High court reverses black lung ruling

Statute of limitations imposed on base workers seeking compensation

The Tokyo High Court on Tuesday overturned a lower court ruling that ordered the state to pay some 64 million yen in compensation to workers who developed black lung disease by working at the U.S. Navy base in Yokosuka, Kanagawa Prefecture.

In handing down the ruling, presiding Judge Sueo Kito said that the statute of limitations had run out before the suit was filed.

The statute gave the plaintiffs, two Japanese who used to work at the base and the family of one who has since died, 10 years to seek compensation for the state’s failure to ensure safety.

“There are no special circumstances that kept (the plaintiffs) from filing the suit (earlier), and the state’s demand that the statute of limitations be applied in this case is not an abuse of authority,” the judge said.

In response, the plaintiffs said they plan to appeal to the Supreme Court, arguing that black lung disease, or pneumoconiosis, is progressive and there can be no statute of limitations for it.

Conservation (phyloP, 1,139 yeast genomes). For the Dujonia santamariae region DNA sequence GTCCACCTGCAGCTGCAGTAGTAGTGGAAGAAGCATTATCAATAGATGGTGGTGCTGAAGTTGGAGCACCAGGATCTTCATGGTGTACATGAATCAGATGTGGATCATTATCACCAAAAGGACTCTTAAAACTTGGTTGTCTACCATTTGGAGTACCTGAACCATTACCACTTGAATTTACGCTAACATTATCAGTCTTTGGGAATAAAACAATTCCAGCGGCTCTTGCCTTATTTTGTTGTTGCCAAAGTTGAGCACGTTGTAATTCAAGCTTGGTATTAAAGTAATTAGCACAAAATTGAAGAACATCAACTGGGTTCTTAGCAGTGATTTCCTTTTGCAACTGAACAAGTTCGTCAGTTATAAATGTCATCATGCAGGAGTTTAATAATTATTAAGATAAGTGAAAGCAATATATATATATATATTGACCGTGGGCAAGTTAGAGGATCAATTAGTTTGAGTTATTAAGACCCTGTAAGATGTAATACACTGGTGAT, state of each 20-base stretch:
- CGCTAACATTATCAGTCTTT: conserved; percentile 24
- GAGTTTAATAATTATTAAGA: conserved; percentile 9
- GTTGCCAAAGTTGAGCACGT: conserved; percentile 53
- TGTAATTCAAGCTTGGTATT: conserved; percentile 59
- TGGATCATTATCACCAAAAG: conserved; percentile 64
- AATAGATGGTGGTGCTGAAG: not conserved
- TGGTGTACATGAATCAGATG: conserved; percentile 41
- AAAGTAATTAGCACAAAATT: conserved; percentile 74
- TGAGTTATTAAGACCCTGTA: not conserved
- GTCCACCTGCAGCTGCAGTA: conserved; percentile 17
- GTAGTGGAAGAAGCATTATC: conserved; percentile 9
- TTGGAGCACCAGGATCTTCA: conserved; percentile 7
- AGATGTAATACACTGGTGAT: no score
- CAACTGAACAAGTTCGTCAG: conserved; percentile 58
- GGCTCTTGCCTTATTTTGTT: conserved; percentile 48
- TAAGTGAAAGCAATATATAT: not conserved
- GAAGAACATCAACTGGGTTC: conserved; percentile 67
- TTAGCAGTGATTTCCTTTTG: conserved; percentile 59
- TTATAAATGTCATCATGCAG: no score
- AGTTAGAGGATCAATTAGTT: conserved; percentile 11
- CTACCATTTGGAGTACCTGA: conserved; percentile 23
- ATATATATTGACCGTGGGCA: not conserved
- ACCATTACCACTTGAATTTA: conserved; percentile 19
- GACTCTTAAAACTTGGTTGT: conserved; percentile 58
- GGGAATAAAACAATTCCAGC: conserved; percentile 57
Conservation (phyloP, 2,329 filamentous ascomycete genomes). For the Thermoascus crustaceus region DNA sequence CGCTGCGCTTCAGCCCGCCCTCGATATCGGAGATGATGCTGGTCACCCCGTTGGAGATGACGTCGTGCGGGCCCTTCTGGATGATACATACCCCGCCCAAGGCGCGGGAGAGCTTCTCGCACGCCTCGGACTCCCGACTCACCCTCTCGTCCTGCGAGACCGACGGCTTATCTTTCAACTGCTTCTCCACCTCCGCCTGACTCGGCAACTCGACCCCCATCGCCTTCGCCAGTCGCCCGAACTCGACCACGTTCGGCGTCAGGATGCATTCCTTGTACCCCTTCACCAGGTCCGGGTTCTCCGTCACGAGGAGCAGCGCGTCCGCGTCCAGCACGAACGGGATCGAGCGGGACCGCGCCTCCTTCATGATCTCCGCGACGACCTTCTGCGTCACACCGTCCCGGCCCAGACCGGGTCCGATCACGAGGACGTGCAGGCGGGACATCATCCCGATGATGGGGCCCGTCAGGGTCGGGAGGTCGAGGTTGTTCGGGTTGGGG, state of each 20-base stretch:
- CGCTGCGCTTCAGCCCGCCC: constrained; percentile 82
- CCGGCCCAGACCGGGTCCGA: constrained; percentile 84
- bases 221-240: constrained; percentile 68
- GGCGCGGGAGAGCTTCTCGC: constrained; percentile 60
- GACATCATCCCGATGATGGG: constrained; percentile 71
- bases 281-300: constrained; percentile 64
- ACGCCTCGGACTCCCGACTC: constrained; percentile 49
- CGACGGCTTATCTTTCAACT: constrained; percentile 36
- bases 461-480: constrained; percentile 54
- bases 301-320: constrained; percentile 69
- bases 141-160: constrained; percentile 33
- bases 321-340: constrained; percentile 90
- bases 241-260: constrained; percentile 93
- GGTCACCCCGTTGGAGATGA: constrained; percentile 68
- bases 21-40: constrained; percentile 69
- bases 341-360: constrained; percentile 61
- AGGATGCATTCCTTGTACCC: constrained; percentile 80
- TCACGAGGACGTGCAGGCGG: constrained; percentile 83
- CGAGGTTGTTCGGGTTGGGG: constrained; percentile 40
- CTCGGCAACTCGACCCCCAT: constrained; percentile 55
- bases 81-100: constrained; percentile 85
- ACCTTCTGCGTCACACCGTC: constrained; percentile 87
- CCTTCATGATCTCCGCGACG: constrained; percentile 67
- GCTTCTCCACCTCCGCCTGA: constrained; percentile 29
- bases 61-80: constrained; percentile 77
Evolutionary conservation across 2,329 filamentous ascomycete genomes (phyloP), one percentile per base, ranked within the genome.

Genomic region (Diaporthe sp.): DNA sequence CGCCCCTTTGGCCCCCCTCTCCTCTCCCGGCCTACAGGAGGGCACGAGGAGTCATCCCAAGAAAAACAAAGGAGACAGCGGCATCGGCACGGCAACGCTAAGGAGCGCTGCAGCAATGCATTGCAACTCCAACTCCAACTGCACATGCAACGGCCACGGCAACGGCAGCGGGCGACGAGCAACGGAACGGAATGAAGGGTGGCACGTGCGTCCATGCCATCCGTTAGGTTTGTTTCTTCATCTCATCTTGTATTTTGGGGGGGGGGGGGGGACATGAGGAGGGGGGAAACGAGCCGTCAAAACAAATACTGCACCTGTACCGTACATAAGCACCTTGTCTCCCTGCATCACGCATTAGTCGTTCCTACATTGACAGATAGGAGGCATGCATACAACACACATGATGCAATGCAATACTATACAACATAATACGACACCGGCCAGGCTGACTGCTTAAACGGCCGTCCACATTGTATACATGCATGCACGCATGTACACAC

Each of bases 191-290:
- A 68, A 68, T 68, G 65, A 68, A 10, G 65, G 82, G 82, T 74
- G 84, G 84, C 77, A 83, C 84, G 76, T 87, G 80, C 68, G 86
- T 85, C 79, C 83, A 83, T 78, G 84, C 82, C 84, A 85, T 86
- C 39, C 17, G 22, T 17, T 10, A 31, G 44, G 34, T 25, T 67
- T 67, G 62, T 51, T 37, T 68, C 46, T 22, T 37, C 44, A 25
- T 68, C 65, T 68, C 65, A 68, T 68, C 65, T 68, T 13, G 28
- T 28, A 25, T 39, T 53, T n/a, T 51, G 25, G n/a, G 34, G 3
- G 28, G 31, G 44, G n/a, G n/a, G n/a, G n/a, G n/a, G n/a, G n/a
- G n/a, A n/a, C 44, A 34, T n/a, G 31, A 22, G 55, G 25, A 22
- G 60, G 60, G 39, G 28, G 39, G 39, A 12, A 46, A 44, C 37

The suit was initially filed by 12 pneumoconiosis sufferers. The Yokohama District Court ruled in October that while the statute of limitations had run out, “it is extremely unjust and unfair for the the state to be absolved of (its responsibility) to compensate (them)” and ordered the central government to pay the three the same compensation awarded the remaining nine plaintiffs, or 230 million yen in total.

Although the state accepted the district court ruling for the other nine, it appealed the ruling for the three, demanding that the statute of limitations be recognized.

According to the ruling, the three workers in the suit worked at the base for some 30 years from around 1950. They were recognized as suffering from the illness, known as black lung disease, while they were employed there or after retirement.